According to David Baltimore, president of Caltech, the new program will allow the institute to "tap into an elite pool of students" and to be more directly involved in the training of physicians with especially strong backgrounds in research.

"Many of our top students with interests in biology, bioengineering, biophysics, and chemistry have always intended to apply to medical school once they leave Caltech," said Baltimore. "This joint program with UCSD will allow the two institutions to select an outstanding group of students who are at the top academically and are committed to helping others."

"This partnership with Caltech will help us identify promising individuals with the potential to become leaders and innovators in medicine and life sciences. This will help fill the need for physicians who can not only deliver care, but improve health through basic and clinical research," said Marye Anne Fox, chancellor of UC San Diego.

The first students admitted to the program in the fall of 2007 will be selected through the undergraduate admissions process at Caltech and will be further screened by the UCSD School of Medicine. Typical medical scholars will have been involved in biomedical research and/or clinical endeavors at the high-school level and, like all other students at Caltech and the UCSD School of Medicine, will have excellent grades and test scores.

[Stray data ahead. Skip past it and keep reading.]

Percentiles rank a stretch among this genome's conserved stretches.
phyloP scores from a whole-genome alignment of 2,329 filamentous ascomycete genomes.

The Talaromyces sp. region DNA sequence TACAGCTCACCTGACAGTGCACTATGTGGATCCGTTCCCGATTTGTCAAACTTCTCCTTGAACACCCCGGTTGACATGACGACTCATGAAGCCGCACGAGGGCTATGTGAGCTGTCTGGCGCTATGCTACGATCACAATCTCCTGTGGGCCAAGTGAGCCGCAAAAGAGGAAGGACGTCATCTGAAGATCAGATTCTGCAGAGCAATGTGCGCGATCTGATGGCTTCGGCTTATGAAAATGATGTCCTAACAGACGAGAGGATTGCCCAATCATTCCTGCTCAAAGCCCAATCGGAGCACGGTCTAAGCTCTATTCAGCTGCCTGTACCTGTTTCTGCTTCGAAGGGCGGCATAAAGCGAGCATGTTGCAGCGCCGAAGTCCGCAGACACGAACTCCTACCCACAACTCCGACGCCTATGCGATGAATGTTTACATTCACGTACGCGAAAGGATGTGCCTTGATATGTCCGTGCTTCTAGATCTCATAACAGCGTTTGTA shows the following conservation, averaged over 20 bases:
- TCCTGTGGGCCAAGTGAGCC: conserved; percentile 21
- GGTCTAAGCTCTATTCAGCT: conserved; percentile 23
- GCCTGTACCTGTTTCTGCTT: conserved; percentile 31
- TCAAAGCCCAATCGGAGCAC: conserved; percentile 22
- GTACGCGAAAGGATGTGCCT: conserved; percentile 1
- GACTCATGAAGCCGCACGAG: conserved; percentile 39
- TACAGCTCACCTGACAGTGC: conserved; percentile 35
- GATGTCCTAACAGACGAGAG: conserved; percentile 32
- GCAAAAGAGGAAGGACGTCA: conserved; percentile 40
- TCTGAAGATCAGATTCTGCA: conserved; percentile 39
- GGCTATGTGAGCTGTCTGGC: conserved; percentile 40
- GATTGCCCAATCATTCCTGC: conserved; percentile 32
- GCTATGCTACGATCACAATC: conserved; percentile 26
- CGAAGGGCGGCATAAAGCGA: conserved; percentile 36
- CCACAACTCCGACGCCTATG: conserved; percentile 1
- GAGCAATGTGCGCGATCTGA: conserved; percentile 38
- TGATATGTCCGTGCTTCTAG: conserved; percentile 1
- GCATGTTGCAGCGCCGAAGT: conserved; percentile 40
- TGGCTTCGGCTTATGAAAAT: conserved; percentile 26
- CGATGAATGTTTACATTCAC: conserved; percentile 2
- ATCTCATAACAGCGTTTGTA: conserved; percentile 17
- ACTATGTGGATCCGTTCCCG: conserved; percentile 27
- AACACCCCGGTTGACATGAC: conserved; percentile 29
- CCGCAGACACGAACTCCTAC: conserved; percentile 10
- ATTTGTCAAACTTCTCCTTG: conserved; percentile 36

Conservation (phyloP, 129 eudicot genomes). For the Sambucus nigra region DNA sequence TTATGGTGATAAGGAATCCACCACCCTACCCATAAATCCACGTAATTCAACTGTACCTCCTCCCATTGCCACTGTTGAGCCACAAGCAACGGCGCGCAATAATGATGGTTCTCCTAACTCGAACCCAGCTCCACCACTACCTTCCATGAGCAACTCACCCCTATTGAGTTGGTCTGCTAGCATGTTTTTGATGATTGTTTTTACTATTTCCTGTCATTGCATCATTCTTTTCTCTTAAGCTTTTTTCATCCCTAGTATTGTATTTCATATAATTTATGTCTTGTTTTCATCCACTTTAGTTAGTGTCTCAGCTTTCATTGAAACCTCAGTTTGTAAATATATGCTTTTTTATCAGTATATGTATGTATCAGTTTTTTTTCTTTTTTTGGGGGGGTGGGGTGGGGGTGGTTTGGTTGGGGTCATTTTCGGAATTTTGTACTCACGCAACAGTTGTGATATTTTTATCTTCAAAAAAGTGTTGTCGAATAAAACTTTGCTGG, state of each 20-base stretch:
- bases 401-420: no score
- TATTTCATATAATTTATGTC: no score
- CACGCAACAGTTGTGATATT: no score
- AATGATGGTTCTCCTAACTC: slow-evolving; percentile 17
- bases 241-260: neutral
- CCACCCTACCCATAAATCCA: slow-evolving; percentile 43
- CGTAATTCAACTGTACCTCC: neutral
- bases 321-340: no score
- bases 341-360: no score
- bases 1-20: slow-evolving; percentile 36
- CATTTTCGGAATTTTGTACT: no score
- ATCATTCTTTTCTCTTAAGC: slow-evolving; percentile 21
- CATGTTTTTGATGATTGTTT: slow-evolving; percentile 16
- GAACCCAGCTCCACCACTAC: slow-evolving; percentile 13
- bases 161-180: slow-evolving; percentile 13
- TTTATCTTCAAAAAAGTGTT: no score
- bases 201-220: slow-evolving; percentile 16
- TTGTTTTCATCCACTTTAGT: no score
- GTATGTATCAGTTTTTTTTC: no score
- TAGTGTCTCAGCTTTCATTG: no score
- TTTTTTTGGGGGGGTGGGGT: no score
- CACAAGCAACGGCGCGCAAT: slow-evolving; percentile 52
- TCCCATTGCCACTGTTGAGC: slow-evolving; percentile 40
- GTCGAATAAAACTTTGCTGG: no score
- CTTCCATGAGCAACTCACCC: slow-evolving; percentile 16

Once the medical scholars have graduated from Caltech, they will matriculate at the UCSD School of Medicine, provided they have maintained good academic standing. Any Caltech major will be acceptable for matriculation at the medical school.

During the students' undergraduate years at Caltech, UCSD faculty will be involved in programs of special seminars and lectures that will introduce them to a range of subjects that are part of the medical-school experience.

Paul Patterson, the Biaggini Professor of Biological Sciences at Caltech, says the new program will serve two large purposes. "We think it will give us access to the very high-quality pool of biology undergraduates who may currently be going elsewhere because they think Caltech is too difficult or too oriented toward the physical sciences," he said.

"But also, the training will be different from the standard training premeds get at other schools because of the rigorous undergraduate program in the physical sciences and mathematics, and the wide opportunities here for research. So this will be good for medical research as well."

Judith Swain, MD, dean for translational medicine at the UC San Diego School of Medicine, echoes these comments. The program is modeled after UCSD's Medical Scholars Program, which identifies 12 first-year undergraduates at UC San Diego who are guaranteed admission to the UCSD medical school provided they maintain good academic standing and have competitive grades and test scores.

"By getting to these students early and introducing them to the broad variety of careers available to them in medicine and research, we cultivate a strong pool of individuals interested in becoming basic and clinical researchers, innovative clinicians, scholars, and teachers-tomorrow's medical leaders," she said.

"These are the type of people who contribute to our understanding of the pathological and genetic basis of disease and go on to develop new treatments and diagnostic technologies. In addition, having this opportunity to matriculate outstanding students who will have completed Caltech's science and mathematics curriculum will enrich our medical school's student body."